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Fighting For a More Equitable Fast Food Industry

After unprecedented success, a San Diego–born law benefitting fast-food restaurant wage workers is now on hold
Lorena Gonzales San Diego Fast Food Automation Protest

Lorena Gonzales San Diego Fast Food Automation Protest

“Corporate greed has gone far enough,” Lorena Gonzalez boomed into a microphone. The former assemblywoman (and current head of the California Labor Federation) was standing outside the San Diego headquarters of Jack in the Box last summer as dozens of fast-food workers and union organizers cheered her on.

Moments later, the labor activists locked arms and walked onto a nearby roadway in Kearny Mesa to block traffic, putting their bodies in harm’s way. In both English and Spanish, a police officer declared the gathering illegal and threatened to use chemical agents.

The protest ended peacefully, but, by then, the point had been made. Across the state, workers walked off the job and went to the media with grievances: They were overheating, always on call, forced to work while sick, being denied breaks. The point was to pull back the curtain on the true cost of fast food and push for changes at the state level rather than conduct wage battles at thousands of individual franchises.

The modern fast-food restaurant, an invention of mid-20th-century car culture in Southern California, is an impressive feat of engineering and a wildly extractive enterprise. It is sustained by agricultural and infrastructure subsidies and low wages.

San Diego Fast Food Automation Protest

San Diego Fast Food Automation Protest

A UCLA study released in early 2022 concluded that fast-food worker households are more likely than others to fall below the federal poverty line, and most need public assistance to survive. The workforce is made up predominantly of people of color, and many are immigrants increasingly at risk of losing their jobs to automation.

Nevertheless, labor organizing in fast food is notoriously difficult because of the structure of the industry. The corporations operate more like real estate companies, leasing their land to the franchise owner responsible for the brand’s daily management.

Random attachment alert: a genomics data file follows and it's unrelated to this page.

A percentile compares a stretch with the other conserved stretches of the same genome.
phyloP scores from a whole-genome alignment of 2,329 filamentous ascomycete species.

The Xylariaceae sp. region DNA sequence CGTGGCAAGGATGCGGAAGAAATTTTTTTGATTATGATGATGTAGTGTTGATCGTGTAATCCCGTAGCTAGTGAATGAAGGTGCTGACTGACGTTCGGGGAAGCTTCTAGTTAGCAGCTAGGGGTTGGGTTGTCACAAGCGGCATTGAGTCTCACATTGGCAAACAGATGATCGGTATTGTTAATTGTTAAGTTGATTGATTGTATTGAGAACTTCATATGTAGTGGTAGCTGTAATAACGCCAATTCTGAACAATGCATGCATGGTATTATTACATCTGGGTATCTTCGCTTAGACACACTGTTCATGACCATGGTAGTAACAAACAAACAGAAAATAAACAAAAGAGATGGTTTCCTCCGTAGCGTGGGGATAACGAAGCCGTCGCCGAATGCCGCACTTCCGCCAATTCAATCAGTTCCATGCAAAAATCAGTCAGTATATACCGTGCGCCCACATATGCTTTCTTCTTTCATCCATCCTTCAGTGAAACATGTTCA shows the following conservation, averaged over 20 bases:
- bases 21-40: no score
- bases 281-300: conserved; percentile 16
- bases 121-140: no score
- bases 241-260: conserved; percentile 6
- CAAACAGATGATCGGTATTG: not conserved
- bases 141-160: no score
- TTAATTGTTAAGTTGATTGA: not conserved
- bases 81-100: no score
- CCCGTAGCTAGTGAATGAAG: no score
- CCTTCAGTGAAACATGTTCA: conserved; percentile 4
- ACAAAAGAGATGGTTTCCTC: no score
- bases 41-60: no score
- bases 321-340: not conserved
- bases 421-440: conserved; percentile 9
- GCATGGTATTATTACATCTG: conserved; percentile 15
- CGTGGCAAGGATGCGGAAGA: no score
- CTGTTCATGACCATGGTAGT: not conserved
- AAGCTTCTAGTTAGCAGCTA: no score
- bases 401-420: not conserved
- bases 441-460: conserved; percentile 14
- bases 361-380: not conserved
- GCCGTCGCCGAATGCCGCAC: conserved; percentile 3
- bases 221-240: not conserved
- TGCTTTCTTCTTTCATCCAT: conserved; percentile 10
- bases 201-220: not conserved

While the corporations make healthy profits, franchise owners have long argued that they operate like any other small business on razor-thin margins. In normal times, the franchisee could easily replace an employee who spoke up, but the pandemic and a tight labor market created a new set of conditions. That gave the workers leverage.

San Diego Fast Food Automation Protest Signs

San Diego Fast Food Automation Protest Signs

Weeks after the protest in San Diego, lawmakers in Sacramento established a new council within the California Department of Industrial Relations. Inspired by a European model of bargaining across an entire sector, the council is made up of workers and employers to collectively promulgate minimum standards on wages, working conditions, and training. The debates in the legislature broke down along partisan lines. Republicans argued in opposition, alleging that lawmakers were singling out one industry for special oversight and that the cost of higher wages would be passed down to consumers. Some ate up floor time by reciting lists of fast-food restaurants.

After Gov. Gavin Newsom signed the bill, the corporations and franchise owners immediately sprang into action. They set up the Save Local Restaurants coalition—contending that the new law is “a solution in search of a problem”—and raised more than $21 million to sucessfully place a referendum on the statewide 2024 ballot successfully. Starbucks, In-N-Out, and Chipotle were among the largest contributors, with additional funding coming from other groups like the National Restaurant Association and the US Chamber of Commerce.

Fast-food industry workers and their allies are now asking voters to intervene on their behalf. Until then, the new law is on hold.

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